Jeremy Randall (B.S. ’00), current director of advancement services at Howard, built a good portion of his leadership skills as a teacher for DC Public Schools through Teach for America. He also coached basketball and lived in the same neighborhood among the students. Randall enjoyed making a positive impact on the children and on his community. As someone who has mixed service into much of what he does, he wanted to continue making that kind of impact on the community at a larger scale, and found his way back to Howard.
Q: What motivated you to build your leadership at Howard, the first time?
A: I think everybody at Howard was a high school star wherever they were from, and depending on where you are from, for a person of color, you’re like a unicorn – very unique. And you come to Howard and you realize there’s a whole universe of people like you or better. That was the most eye-opening thing. I grew up in the suburbs of Chicago, and it wasn’t a very diverse environment. At Howard, to just see the diversity of Blackness and concentration of talent in one place made you step up your game. In high school, you could coast by just being smart; but at Howard, there’s another level if you want to make a change.
Q: How can current students, and even faculty and staff, take advantage of building leadership skills at Howard?
A: Recognize that there are new ways of looking at the world that are happening only here in this volume and at this scale, and find folks with whom you can share and build that energy. The relationships people make when they first get here can really blossom into something major, including faculty. I didn’t really realize just how high profile some of these professors are, how they were the foremost leaders in their areas. And if you can leverage the expertise and relationships, your ideas can be taken further than you probably would have expected anywhere else. Some of those conversations that I had with guys in a dorm room led to business opportunities for people.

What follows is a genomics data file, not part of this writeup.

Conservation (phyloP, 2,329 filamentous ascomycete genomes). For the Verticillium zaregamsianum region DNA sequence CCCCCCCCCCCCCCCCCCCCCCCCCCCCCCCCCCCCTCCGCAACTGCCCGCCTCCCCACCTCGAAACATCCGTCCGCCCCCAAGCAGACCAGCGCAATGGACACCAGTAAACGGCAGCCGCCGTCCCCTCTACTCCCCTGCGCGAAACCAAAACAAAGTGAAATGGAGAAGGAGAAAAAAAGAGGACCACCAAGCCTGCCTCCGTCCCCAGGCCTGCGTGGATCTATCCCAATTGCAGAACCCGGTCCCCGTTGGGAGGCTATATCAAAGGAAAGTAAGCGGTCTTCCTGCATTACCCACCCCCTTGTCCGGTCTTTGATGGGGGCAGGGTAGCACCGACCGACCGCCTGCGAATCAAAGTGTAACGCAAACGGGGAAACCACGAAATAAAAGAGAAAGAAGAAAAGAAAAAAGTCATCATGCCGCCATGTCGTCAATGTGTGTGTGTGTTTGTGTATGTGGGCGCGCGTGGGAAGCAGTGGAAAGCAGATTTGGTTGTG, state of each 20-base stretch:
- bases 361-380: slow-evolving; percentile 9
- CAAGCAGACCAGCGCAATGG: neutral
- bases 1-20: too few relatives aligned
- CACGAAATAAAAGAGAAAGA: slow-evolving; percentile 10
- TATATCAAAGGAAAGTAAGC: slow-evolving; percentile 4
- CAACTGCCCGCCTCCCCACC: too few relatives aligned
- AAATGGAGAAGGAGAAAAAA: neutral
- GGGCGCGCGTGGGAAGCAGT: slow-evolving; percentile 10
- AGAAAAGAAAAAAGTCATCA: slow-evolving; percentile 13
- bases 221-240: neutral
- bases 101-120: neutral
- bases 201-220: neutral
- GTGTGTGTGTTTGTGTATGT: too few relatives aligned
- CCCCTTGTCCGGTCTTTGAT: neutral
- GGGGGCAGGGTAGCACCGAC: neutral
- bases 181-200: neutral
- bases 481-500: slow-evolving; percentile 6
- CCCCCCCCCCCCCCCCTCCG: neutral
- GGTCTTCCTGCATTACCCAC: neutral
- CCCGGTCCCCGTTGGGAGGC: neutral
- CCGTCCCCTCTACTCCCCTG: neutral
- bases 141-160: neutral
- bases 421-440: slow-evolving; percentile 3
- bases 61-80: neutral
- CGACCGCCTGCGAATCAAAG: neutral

Q: How did past icons, such as Martin Luther King Jr., inspire your leadership?
A: My parents grew up in the segregated South. They marched and were part of the generation that King and his contemporaries helped galvanize to change things for us so that I can have the life I have. Because of that, I made an active decision to come to Howard. I felt like I needed to connect with something that felt like a movement. My own leadership approach was to tap into that spirit of collective change, what like-minded people can accomplish if they buy in together on good faith.
Q: Who else inspires your leadership?
A: I have to start with my father. He came up during that segregation era, and he pushed through obstacles to achieve the heights that he did in business. If my parents could do X, Y, and Z, coming from where they came from and provided me so much more, it’s almost a responsibility to reach back and pave the way for the next generation. I’ve had great bosses who are all very different at Howard and taught me different things: the power of the network of relationships, how to expand the vision of what’s possible for myself, and how not to set barriers for yourself. I’ve taken bits and pieces from each of them and mixed it into my own approach to how I lead my team.